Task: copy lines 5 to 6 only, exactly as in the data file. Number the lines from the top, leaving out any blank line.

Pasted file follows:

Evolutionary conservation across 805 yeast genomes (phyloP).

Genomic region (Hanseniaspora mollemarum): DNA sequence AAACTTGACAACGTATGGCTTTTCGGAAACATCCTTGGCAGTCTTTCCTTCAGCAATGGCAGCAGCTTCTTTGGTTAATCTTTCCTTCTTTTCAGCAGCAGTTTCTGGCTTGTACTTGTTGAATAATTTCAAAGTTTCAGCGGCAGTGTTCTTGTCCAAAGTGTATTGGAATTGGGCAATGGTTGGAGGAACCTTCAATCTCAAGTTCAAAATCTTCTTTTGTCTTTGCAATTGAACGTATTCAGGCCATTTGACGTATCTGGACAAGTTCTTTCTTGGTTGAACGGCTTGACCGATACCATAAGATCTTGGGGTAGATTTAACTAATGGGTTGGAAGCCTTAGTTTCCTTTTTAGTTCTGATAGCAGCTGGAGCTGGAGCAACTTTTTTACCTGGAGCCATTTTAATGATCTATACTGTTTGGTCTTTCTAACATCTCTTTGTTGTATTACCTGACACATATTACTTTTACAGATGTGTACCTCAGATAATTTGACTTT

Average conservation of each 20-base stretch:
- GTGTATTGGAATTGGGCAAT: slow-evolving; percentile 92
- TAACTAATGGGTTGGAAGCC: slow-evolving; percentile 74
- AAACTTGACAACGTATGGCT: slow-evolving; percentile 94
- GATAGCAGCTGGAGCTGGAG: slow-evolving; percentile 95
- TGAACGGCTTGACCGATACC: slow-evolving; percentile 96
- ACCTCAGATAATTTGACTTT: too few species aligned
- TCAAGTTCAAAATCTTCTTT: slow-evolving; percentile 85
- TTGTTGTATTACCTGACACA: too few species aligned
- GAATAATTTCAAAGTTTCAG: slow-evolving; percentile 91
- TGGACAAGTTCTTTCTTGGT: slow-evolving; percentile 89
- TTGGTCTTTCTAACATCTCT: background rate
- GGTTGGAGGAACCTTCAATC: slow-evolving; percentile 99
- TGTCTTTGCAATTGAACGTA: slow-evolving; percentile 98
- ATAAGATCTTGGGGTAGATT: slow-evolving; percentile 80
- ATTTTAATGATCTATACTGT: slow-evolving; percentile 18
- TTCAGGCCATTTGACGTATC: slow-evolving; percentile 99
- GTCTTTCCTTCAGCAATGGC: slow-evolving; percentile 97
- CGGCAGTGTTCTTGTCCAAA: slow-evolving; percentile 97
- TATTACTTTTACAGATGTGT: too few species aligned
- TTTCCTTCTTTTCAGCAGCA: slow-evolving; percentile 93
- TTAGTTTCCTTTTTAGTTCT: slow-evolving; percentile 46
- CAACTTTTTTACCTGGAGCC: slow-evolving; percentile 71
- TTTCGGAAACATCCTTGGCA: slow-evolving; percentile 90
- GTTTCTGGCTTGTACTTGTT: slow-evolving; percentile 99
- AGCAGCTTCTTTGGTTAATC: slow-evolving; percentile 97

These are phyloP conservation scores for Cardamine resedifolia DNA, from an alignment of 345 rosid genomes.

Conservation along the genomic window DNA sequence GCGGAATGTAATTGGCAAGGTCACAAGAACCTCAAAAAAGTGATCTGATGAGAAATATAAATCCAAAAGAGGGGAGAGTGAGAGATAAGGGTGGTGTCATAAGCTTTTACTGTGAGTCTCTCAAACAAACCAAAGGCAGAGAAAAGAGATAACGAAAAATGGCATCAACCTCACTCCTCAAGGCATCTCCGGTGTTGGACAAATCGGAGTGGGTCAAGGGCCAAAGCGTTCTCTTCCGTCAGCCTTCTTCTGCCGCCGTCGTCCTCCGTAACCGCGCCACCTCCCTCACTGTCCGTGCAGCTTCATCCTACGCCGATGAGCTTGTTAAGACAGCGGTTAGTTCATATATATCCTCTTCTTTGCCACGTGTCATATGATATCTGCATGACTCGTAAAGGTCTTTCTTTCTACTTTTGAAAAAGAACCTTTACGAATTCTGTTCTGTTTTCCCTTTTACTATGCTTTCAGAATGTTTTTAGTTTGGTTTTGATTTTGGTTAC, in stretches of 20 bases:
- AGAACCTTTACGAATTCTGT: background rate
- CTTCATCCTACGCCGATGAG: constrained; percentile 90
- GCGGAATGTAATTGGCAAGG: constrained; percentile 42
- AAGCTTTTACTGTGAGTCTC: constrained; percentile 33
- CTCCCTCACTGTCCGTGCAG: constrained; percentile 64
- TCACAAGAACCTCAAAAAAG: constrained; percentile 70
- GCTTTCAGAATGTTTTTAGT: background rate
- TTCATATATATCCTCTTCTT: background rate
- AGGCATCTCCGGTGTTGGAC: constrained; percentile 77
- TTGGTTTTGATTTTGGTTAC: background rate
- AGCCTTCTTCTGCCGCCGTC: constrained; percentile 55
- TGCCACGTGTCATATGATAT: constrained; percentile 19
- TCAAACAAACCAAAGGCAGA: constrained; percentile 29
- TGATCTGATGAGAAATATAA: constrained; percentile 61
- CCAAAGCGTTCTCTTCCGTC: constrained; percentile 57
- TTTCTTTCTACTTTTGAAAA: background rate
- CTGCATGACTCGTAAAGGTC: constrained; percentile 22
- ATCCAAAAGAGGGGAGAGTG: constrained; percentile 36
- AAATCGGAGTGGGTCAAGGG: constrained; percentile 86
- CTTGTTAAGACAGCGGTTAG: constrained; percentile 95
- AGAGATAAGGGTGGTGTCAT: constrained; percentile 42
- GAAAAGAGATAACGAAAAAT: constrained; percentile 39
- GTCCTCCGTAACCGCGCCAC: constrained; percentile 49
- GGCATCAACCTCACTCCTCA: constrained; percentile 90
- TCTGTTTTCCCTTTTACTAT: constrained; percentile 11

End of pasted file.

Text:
- TAACTAATGGGTTGGAAGCC: slow-evolving; percentile 74
- AAACTTGACAACGTATGGCT: slow-evolving; percentile 94